So GST is here, the new taxation system has been ruled out, internet went ballistic with jokes, brands went quiet on media and consumers were busy posting bills on social media wanting to know if they were duped. In between the lull in action, Internet exploded in two geographies with the same reason. Politics and commerce merged and some didn't take it well.
Prime Minister and a filter
We all know Snapchat and how the filters on Snapchat make the app the buzziest app for the young audience. They take snaps, put a filter and share it with all their friends. They laugh at it and move on to another filter. AIB did the same, and not with someone from AIB, but with Prime Minister Modi’s picture and his doppelganger with the #wanderlust. What was supposed to be a joke quickly went viral with user complaining to cybercrime cell of Mumbai Police who decided to file an FIR for posting a supposedly “lascivious” picture of Prime Minister Narendra Modi on Twitter. While AIB deleted the tweet, they did get trolled both by BJP and Congress supporters for a variety of reasons depending on the political leanings. The troll army didn't hold back, not even after the PM himself tweeted “We surely need more humour in public life”.
This is the reality of social media today.
We do not engage in a conversation, we just get outraged and smart brands like AIB use the outrage to push their brand further. Tanmay Bhat and company have found a way to get PM to respond to them. It’s not the trolls, but the creators who created smart play and won.
Reebok trolls and wins
I have not seen a brand troll the leader of its country and win, I have not seen a brand that may want to troll the most powerful man on earth, the President of US. The president made a controversial remark while meeting French President Emmanuel Macron’s wife. This was captured on Facebook Live and people did cringe on the comment.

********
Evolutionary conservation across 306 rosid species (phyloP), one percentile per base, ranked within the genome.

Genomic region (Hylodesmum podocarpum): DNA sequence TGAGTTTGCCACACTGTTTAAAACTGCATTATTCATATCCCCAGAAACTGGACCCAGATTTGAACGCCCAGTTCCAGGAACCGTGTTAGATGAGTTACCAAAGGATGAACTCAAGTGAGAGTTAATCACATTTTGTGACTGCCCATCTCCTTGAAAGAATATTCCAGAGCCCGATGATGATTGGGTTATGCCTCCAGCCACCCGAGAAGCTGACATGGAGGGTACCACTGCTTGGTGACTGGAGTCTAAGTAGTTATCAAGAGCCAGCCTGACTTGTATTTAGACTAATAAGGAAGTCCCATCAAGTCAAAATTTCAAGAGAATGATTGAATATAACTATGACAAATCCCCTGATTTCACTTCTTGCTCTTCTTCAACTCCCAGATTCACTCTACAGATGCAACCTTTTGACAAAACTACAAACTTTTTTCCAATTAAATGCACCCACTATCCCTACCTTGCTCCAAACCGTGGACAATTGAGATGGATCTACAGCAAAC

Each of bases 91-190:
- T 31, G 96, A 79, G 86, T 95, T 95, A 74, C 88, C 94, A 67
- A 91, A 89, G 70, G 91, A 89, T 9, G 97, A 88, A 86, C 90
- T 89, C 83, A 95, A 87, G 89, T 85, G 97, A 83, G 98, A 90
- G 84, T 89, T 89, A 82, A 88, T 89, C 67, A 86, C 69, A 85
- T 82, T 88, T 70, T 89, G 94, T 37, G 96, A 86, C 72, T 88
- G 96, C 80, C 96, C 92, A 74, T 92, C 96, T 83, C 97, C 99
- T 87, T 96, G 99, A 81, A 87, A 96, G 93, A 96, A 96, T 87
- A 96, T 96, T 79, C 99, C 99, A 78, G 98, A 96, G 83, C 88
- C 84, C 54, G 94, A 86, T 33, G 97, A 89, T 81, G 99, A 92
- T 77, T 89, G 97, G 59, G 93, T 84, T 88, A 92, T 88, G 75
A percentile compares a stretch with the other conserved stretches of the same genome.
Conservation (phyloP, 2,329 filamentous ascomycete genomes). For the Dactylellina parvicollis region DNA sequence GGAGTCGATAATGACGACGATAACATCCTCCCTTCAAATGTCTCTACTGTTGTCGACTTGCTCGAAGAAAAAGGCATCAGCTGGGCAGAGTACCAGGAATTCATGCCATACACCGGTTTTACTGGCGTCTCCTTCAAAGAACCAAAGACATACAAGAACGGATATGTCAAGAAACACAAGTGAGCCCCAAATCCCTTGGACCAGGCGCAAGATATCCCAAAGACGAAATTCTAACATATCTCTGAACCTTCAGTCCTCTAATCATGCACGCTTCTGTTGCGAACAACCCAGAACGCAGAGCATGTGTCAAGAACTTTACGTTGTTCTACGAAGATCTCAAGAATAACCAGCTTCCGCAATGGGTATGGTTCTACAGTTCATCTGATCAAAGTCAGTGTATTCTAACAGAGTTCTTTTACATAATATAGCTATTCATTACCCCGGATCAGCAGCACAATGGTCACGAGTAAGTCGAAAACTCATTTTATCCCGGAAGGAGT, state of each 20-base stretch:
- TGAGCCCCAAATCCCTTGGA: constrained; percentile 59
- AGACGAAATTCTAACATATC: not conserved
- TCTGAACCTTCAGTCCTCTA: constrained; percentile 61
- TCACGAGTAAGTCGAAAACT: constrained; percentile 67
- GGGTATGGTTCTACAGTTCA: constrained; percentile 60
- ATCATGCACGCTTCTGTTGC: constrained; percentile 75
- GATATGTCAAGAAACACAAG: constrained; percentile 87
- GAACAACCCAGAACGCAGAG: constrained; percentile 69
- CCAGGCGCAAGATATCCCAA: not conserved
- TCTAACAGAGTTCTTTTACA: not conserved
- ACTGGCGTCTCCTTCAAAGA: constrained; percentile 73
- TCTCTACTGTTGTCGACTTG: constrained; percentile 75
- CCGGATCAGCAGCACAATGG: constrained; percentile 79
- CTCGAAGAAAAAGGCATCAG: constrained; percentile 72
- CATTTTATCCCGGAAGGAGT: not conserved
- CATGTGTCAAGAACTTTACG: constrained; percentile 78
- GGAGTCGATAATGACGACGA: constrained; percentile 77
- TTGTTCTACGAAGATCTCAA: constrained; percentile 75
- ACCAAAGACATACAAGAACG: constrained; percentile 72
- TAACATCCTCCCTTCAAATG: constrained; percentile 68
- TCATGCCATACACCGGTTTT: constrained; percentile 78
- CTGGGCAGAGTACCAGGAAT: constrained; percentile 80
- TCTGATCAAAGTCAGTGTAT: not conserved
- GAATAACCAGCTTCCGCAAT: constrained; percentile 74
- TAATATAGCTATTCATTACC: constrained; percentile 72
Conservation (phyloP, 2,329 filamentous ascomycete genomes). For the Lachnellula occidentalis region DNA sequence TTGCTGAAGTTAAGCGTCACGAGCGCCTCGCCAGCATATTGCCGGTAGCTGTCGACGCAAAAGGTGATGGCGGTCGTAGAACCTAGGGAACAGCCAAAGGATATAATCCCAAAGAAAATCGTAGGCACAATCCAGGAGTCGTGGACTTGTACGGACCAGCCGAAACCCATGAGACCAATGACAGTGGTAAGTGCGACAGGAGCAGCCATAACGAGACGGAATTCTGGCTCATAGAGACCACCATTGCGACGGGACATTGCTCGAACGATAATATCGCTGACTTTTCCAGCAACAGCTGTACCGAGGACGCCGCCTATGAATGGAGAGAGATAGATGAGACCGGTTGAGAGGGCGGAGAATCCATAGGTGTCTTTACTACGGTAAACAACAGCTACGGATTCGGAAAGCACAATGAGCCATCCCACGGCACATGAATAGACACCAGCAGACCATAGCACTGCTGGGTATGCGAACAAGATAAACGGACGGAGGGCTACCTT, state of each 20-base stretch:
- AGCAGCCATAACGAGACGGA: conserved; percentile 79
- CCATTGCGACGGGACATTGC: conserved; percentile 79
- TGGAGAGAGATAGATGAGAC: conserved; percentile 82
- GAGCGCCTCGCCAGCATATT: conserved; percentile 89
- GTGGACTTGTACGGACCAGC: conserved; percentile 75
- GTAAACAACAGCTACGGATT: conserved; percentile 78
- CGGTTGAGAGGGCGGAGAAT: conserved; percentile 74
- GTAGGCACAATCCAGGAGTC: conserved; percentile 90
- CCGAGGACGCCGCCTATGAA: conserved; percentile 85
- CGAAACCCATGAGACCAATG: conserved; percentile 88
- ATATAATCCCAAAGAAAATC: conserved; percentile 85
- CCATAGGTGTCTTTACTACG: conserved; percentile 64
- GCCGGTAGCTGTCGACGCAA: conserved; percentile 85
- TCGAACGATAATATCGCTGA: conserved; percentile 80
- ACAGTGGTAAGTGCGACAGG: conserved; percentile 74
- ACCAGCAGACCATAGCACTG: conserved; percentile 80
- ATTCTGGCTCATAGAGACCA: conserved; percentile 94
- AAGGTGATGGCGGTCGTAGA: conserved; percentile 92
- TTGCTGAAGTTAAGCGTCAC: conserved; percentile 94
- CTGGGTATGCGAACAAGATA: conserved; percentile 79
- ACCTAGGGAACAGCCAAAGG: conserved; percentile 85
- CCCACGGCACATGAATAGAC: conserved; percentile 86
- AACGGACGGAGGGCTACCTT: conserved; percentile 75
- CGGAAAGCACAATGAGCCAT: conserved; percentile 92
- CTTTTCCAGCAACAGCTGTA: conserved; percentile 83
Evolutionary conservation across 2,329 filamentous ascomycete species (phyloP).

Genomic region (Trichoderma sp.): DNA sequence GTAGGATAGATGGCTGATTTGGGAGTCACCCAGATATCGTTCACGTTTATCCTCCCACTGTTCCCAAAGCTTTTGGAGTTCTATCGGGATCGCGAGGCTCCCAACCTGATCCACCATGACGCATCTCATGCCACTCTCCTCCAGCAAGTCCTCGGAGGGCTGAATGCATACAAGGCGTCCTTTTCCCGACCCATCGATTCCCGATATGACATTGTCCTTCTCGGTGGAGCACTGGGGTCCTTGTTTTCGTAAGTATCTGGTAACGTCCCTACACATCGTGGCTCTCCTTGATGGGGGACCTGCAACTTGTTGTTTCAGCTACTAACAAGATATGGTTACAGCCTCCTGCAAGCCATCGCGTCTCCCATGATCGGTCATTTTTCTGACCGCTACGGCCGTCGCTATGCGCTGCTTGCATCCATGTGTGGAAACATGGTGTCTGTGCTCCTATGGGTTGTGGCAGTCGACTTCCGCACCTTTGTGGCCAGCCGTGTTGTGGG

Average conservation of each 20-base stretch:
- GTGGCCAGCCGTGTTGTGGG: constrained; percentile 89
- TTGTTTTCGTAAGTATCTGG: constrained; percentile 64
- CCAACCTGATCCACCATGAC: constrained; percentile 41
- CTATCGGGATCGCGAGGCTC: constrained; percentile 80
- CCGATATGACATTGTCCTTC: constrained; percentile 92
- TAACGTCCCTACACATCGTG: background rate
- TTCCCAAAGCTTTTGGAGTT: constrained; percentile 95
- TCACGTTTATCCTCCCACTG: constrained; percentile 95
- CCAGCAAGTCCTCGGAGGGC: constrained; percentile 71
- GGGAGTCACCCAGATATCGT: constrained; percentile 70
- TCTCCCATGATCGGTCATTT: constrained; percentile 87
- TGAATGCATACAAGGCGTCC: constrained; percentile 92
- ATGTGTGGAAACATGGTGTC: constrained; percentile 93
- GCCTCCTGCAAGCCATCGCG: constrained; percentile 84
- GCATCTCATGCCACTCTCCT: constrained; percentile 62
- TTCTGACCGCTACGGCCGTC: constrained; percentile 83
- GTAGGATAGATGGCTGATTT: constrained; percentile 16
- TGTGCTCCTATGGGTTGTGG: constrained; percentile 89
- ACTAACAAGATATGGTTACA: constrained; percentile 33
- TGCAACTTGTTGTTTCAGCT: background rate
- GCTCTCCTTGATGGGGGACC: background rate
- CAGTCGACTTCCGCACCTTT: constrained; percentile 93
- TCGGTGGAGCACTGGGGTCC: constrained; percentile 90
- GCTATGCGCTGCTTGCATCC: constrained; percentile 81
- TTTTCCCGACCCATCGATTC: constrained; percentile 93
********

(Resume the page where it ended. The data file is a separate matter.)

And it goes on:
Reebok posted the now famous sub-tweet “When is it appropriate to say” giving the POTUS a lesson in public behaviour and how to interact with the opposite gender. Reebok created an elaborate chart to let the President know how he should behave when. Reebok suggested, really the only scenario Trump's words could ever be considered okay is if you're saying them while admiring a decades-old action figure from your childhood that survived a long hibernation in your parents' basement.
This sub-tweet now has over 45,000 re-tweets and 77,000 likes. Clearly Reebok won the battle and the other side was a really powerful adversary. Vice news didn't put a sub-tweet, but did create a video trolling the POTUS with hilarious results. The tweet was simple: “Billions and billions and billions and…” It’s here
Billions and billions and billions and billions and billions and billions and billions and billions and billions and billions and billio pic.twitter.com/PnM0dTHPvV— VICE News (@vicenews) July 15, 2017
Canon does a classic brand take on social media
While brands and politics is a new thing in social media, Canon created a simple but very powerful story on social media about two tourists, a restaurant and pictures. https://m.facebook.com/story.php?story_fbid=1357473237663545&id=545080655684943
This is the kind of content that still fuels the desire for the brand and makes the consumers reach out for expensive cameras. They didn't troll the piffy phone camera, they didn't troll the selfies, Canon upped the game and made your fingers reach for the shutter release button as you watched the chef playing with food.
Brands today have to be quick, and maybe there is no subject that cannot be trolled. Social is making brands go smart, quick, and quirky and people love it.
(Naresh Gupta is Managing Partner and CSO of Bang in the Middle.)
(Disclaimer: The opinions expressed in this article are those of the author. The facts and opinions appearing in the article do not reflect the views of BestMediaInfo.com and we do not assume any responsibility or liability for the same.)